In his report of Fred’s death, Major PW Hampton noted that ‘in my opinion death was attributable to service during the present war, viz exposure and infection on Home Service’. By doing so, he ensured that Fred could be buried in a Commonwealth War Grave and that his family would be entitled to a memorial scroll and plaque as well as service medals. This must have been of some comfort to his grieving family. Fred’s service record includes a copy of the slip that accompanied the memorial scroll to confirm receipt. This notes that the plaque will be issued directly from the Government plaque factory.
After the end of the war in 1918, Britain began the long process of commemorating the service of those who had lost their lives during its course. As part of this, the government issued to their next-of-kin (in addition to any of the standard campaign medals an individual might have been entitled to had they lived) what was known as the Memorial Plaque and the Memorial Scroll. The plaque was a bronze disc, about 5 inches in diameter, and depicted Britannia holding a trident whilst standing with a lion, holding an oak wreath above a rectangular tablet bearing the deceased’s name cast in raised letters. Rank and regiment was not included, since there was to be no distinction between sacrifices made by different individuals.
This was complimented by the Memorial Scroll, which provided additional information as to rank, branch of service or any decorations awarded.The scroll itself was a little smaller than a modern A4 sheet of paper, printed on thick card, and came in three main varieties. Those to the Army had a large blue H in the main text, with the rank/name/regiment hand-written at the bottom in red ink. Those to the Navy had a large red H, with the hand-written naming at the bottom in blue ink. Finally, those to the RAF had a large black H in the main text, with the hand-written naming at the bottom in both red and blue ink.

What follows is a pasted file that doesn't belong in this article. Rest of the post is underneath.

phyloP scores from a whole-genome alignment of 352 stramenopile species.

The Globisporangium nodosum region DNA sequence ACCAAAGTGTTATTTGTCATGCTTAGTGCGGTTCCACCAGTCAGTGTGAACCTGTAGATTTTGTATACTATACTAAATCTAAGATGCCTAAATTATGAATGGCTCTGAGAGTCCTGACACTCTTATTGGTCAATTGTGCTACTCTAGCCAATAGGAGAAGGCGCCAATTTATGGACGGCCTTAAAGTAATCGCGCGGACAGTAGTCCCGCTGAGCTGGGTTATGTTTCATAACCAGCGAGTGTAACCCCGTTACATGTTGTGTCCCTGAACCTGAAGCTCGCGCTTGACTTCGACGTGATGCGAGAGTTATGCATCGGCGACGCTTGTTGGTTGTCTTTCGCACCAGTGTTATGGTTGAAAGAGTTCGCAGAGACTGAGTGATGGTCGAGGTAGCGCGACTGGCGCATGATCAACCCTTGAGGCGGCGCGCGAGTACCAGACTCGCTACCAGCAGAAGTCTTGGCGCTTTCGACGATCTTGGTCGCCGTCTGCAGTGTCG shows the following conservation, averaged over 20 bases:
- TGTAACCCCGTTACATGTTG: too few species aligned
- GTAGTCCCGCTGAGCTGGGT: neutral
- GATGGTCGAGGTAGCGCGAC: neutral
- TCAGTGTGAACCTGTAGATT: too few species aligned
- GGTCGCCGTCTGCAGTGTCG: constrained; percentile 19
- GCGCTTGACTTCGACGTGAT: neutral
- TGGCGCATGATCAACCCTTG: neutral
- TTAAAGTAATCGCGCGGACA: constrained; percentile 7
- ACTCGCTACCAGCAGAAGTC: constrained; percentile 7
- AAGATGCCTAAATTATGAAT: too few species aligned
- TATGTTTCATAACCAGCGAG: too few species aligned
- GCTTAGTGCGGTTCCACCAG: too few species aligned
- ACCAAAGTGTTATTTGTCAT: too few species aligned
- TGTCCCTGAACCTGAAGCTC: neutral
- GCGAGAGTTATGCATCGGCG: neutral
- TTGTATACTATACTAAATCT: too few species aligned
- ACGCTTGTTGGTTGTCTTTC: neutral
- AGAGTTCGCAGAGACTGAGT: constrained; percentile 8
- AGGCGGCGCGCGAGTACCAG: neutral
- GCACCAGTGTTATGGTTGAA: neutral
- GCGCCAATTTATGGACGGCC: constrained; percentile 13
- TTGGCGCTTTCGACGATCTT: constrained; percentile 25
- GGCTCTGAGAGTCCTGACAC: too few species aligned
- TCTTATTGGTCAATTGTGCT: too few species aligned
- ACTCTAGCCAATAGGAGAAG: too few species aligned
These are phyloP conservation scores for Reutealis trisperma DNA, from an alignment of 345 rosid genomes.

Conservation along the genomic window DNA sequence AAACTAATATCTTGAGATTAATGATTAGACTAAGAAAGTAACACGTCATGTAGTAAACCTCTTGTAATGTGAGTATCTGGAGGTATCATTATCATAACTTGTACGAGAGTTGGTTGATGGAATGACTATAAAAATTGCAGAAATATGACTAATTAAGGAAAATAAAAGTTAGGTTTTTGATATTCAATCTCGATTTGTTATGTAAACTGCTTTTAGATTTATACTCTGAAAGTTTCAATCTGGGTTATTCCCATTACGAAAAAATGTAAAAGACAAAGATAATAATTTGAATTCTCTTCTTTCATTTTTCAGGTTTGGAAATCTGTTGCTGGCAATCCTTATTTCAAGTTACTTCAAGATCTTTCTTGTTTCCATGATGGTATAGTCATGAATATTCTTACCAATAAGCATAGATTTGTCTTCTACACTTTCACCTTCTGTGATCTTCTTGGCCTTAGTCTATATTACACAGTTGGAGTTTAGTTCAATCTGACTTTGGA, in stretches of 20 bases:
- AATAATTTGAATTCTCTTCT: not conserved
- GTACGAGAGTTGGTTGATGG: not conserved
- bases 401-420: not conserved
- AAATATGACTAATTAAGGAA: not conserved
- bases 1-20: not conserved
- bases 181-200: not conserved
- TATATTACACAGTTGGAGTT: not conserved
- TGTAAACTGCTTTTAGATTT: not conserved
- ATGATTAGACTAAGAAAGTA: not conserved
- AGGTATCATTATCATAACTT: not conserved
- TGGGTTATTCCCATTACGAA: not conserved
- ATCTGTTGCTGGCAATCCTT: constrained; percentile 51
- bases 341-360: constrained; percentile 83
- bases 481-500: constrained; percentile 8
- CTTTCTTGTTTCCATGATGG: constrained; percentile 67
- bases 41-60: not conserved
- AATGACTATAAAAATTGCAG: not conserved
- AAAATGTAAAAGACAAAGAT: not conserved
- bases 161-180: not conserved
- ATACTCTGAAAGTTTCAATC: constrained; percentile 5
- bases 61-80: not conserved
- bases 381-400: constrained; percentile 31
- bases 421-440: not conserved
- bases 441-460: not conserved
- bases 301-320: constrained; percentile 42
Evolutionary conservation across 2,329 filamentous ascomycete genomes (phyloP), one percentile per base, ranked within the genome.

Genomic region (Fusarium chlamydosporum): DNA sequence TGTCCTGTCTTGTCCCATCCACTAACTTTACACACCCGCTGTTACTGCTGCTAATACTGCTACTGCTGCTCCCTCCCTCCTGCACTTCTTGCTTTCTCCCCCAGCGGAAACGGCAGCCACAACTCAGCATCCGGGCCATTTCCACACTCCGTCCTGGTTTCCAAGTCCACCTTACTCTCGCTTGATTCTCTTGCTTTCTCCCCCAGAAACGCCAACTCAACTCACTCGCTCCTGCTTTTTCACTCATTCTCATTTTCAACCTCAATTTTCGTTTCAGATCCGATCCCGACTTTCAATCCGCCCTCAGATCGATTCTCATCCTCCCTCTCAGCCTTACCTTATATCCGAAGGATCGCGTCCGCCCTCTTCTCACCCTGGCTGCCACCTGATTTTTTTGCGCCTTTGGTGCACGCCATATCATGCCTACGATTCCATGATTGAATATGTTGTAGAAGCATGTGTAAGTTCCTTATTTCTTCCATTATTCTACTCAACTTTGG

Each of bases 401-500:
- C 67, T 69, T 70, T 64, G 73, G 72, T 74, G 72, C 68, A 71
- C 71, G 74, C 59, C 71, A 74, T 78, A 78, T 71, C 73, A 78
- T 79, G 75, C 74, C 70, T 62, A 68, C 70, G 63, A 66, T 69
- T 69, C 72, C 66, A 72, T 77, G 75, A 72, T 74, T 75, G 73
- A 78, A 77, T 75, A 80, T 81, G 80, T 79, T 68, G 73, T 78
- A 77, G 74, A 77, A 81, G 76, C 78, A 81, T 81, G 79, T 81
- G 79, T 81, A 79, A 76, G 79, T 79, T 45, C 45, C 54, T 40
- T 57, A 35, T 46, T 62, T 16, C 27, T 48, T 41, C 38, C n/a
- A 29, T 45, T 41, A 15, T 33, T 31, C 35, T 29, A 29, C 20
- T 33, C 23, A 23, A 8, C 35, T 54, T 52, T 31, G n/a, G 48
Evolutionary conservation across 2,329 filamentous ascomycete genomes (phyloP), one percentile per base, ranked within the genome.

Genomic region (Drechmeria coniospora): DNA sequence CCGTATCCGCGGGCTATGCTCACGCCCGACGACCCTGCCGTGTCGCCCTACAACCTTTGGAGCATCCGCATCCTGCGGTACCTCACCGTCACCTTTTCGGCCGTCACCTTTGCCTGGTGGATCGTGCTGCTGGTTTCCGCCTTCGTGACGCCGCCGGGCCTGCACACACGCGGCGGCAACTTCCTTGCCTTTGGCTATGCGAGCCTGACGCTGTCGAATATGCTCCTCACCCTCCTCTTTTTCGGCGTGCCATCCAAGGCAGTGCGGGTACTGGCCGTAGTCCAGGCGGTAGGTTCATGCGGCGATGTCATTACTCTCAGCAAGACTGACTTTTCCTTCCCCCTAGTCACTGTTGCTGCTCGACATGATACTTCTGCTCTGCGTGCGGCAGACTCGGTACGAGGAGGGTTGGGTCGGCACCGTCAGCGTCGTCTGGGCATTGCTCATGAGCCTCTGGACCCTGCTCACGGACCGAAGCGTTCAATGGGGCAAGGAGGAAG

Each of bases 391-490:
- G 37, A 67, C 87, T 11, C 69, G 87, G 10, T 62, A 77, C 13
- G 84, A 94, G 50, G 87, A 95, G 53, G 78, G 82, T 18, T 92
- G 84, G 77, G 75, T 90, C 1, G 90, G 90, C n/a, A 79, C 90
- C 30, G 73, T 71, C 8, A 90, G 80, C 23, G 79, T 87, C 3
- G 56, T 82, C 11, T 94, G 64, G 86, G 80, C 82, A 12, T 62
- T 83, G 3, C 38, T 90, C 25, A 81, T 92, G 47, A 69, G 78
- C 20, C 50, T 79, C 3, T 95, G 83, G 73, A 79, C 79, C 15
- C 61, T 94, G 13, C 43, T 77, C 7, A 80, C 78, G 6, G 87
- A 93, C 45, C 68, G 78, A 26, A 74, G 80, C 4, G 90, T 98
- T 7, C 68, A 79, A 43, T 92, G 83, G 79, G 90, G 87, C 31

Clearly there was some delay in the issuing of plaques as a letter from Fred’s mother, Margaret, dated 13 November 1921 enquires about a memorial plaque and medals.
Fred was also commemorated on war memorials at Chillingham Road School and St Gabriel’s Church in Heaton.
Fred wasn’t the only young person from the Avenues or from Heaton known to have died of flu (or as the result an unnamed disease thought likely to be influenza) during the 1918-19 pandemic. They include:
Able Seaman John James Hedley of 12 Eighth Avenue, husband of Corrie Hedley and formerly a boot salesman, who died on 16 October 1918 and is buried at Saint Andrew and Jesmond Cemetery.
This list will be updated as our ‘Heaton Avenues in Wartime’ research progresses.
Heaton Avenues in Wartime
This article was researched and written by Michael Proctor, with additional input by members of our ‘Heaton Avenues in Wartime’ research team. The project is supported by the Heritage Lottery Fund. If you have further information about anything relating to the article, please get in touch either via this website (by clicking on the link immediately below the article title) or by emailing: firstname.lastname@example.org